The U.S. economy added 49,000 jobs in January, rebounding from a surprise employment decline in December as a slowdown in COVID-19 cases nationwide allowed states to ease lockdown measures on businesses.
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The unemployment rate edged down to 6.3% — well below the April peak of 14.7%, but about twice the pre-crisis level, the Labor Department said in its monthly payroll report, released Friday. Economists surveyed by Refinitiv expected the report to show that unemployment remained unchanged at 6.7% and the economy added 50,000 jobs.
In total, the U.S. has recovered roughly half of the 22 million jobs lost during the first two months of the pandemic. There are still about 9.9 million more Americans out of work than there were in February before the crisis began.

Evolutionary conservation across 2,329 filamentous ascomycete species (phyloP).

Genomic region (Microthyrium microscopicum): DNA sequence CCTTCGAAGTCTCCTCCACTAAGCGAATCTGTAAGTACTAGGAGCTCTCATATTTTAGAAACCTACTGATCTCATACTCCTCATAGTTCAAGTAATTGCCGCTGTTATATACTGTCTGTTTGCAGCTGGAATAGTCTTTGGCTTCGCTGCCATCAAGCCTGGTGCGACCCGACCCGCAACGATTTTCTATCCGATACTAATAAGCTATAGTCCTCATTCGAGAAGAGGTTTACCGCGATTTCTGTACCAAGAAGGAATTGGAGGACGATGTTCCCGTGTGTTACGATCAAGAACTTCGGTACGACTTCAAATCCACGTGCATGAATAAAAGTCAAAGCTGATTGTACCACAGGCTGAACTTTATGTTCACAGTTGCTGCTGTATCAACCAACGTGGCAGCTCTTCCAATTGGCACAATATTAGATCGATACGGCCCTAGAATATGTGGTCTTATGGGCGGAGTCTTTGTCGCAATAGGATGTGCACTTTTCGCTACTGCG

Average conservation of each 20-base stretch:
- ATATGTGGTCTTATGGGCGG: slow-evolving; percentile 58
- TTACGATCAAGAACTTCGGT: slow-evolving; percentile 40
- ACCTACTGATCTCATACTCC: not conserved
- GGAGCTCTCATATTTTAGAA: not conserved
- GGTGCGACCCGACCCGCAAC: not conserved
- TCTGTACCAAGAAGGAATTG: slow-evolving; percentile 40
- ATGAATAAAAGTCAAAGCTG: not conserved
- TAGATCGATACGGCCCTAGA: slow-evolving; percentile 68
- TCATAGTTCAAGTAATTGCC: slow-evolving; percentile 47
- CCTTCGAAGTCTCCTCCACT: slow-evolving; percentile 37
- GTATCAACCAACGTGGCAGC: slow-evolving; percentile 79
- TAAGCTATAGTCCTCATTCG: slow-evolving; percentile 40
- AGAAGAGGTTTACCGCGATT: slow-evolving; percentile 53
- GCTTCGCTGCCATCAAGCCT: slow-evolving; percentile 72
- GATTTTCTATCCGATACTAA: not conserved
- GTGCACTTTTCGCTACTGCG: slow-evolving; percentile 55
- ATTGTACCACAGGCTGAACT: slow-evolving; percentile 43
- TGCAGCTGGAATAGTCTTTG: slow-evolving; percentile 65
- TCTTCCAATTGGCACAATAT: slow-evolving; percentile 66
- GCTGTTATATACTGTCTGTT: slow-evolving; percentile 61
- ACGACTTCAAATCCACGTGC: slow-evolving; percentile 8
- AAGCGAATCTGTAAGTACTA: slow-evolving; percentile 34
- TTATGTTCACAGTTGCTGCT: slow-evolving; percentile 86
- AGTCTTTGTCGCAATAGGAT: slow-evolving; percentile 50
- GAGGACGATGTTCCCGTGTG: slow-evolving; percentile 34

After a sharp contraction in March and April, the labor market quickly rebounded, adding 9.3 million jobs in the span of just three months. But since then, job growth has cooled dramatically each month, with economists increasingly warning that the recovery could plateau — or reverse itself.
The broader economic recovery has sputtered in recent months: Unemployment claims, a proxy for layoffs, have remained at about four-times their pre-crisis level. Consumer spending fell as Americans stayed home — and those who ventured out had limited options. GDP, the broadest measure of goods and services, grew just 1% in the final three months of the year, compared with an increase of 7.48% between the second and third quarters.
“It may be a few months before warmer weather, less COVID-19, and more consumer confidence before consumers go on a shopping spree which will provide the real stimulus and job creation,” said Dan North, senior economist at Euler Hermes North America.
This a developing story. Please check back for updates.